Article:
• Residents have been barred from crossing to either side of Lamu Island after parts of the Hindi-Kiunga Road and several bridges were swept away.
• They appeal for mosquito nets to protect pregnant women and children from mosquitoes breeding in the floods.
Some 70 families affected by floods in Lamu county are in dire need of food and medical aid.
Hunger-stricken residents said it's impossible for food trucks to access their village while they cannot also leave the village to go buy food and medication.
River Lagwarera in neighbouring Ethiopia burst its banks last month, flooding counties in northern Kenya including Lamu, Moyale and Marsabit.
In Lamu, villages bordering the Boni Forest have been worst affected among them Bodhei, Milimani, Mangai and Mararani.
Tens of houses have also been swept away and locals are appealing to the government and well-wishers to supply them with tents and bedding.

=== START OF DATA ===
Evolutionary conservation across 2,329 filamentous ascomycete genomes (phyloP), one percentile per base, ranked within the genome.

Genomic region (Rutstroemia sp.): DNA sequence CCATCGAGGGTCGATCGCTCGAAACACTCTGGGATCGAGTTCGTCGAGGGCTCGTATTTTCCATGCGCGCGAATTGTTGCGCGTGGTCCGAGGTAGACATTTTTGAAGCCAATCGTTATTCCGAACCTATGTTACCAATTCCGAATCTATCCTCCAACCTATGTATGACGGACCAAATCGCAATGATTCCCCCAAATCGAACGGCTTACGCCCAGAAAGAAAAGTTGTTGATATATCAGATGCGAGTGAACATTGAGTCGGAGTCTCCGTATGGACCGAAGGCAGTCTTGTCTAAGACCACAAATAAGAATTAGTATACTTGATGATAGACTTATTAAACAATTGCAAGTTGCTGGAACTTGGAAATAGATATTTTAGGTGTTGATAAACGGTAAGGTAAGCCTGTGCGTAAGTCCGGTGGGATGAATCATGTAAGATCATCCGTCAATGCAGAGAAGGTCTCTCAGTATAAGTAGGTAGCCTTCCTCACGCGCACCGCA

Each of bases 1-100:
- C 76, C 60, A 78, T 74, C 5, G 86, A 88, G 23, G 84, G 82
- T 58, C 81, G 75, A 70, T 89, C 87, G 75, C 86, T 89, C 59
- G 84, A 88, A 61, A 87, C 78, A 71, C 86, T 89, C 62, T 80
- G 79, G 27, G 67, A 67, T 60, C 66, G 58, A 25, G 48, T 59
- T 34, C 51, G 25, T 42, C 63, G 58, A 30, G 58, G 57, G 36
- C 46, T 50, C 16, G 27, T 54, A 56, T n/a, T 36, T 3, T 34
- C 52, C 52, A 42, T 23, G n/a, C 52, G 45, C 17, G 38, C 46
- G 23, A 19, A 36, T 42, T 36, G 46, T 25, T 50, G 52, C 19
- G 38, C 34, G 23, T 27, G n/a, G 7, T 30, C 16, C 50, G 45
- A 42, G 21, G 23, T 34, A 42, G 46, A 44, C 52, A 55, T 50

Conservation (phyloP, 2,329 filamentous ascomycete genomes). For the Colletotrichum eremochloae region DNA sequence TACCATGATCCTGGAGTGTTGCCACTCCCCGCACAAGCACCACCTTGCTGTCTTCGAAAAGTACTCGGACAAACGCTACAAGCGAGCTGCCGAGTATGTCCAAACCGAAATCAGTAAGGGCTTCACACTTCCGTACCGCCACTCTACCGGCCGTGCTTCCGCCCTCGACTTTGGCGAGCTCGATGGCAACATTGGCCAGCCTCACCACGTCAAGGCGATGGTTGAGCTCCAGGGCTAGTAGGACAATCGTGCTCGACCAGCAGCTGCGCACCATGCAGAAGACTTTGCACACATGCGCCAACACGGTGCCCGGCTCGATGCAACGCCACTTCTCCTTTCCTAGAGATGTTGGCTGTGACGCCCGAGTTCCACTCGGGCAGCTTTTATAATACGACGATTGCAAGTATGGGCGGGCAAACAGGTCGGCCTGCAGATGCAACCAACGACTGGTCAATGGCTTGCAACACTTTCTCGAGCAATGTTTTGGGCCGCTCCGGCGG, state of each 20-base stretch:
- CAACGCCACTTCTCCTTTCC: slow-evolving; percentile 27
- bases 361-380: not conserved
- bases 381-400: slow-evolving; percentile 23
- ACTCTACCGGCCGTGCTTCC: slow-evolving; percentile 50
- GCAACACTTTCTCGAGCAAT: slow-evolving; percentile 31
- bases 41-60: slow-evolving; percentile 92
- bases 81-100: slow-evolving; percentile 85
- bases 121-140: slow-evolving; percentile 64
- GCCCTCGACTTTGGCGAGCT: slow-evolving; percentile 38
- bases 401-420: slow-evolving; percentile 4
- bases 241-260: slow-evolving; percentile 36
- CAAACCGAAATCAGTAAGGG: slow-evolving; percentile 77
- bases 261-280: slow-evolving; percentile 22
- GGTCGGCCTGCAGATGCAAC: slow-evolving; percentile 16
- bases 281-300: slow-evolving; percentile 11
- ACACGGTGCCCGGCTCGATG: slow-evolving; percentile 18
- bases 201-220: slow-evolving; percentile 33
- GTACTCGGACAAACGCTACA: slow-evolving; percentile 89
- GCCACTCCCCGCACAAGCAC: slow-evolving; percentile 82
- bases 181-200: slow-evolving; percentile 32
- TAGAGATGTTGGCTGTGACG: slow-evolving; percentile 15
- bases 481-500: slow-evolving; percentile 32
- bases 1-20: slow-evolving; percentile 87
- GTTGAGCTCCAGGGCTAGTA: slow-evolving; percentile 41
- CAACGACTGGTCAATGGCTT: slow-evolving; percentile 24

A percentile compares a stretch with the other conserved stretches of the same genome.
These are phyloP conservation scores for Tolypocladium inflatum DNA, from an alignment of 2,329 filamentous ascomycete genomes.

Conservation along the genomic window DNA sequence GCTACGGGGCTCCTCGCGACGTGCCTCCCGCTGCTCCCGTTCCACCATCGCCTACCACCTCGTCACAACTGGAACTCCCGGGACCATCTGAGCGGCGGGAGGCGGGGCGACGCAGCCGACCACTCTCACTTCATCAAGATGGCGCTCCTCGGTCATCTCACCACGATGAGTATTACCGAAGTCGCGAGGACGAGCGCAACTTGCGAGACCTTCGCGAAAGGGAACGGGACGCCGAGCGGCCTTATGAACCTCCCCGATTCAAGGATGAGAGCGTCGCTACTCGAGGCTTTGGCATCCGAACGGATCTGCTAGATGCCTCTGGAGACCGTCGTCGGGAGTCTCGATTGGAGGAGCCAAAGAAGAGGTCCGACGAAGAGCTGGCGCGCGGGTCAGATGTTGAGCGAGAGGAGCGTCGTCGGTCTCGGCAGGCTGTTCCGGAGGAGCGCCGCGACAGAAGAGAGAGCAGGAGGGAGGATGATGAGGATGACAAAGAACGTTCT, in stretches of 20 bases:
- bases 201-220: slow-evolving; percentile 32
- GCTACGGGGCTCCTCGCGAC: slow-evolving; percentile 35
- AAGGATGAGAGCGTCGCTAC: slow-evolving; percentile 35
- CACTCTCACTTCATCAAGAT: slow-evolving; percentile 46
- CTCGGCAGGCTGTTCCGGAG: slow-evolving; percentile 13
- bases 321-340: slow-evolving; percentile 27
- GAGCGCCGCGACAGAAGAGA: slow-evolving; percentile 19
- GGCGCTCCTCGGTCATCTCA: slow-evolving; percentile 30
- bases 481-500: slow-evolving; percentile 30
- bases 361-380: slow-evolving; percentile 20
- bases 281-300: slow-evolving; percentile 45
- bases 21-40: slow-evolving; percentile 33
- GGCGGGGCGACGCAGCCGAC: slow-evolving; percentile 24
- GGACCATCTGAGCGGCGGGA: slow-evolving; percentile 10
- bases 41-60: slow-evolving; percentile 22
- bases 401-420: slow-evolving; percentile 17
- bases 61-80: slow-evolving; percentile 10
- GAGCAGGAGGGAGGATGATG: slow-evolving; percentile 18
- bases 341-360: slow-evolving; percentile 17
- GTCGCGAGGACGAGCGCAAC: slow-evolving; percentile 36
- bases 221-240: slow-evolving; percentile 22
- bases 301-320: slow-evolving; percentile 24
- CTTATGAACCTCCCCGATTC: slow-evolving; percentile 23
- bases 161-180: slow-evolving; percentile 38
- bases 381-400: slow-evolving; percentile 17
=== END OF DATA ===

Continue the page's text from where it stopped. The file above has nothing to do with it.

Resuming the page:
“No one can come to the villages and no one can leave. Our biggest problem is food. We also need medication," Sani Hamesa of Bodhei said.
"The daring ones have tried to swim across, which is very dangerous as one can drown."
Transport has been paralysed and residents are unable to cross to either side of the island after parts of the Hindi-Kiunga Road and several bridges were swept away.
The road is the only connection between the affected villages and the rest of sub-counties in Lamu East and West.
Pregnant women and children are the most affected by the situation as they cannot access medical facilities for prenatal care and delivery.
All health facilities in these areas were grounded after they were vandalised and looted by al Shabaab militants in 2014 and residents rely on KDF camps in their areas which are about 46 kilometres away.
“Now we can’t even access the camps. Pregnant women as suffering as they can’t attend monthly clinics. There's nothing they can do apart from waiting for the floods to subside,” Bodhei resident Maryamu Bini said.
They are also appealing for mosquito nets and water treatments.
“The floods have brought along so many mosquitoes. Malaria has become the order of the day for us. We also need water treatments to purify water as we have been consuming the floodwater," Muhamed Abul said.
Edited by R.Wamochie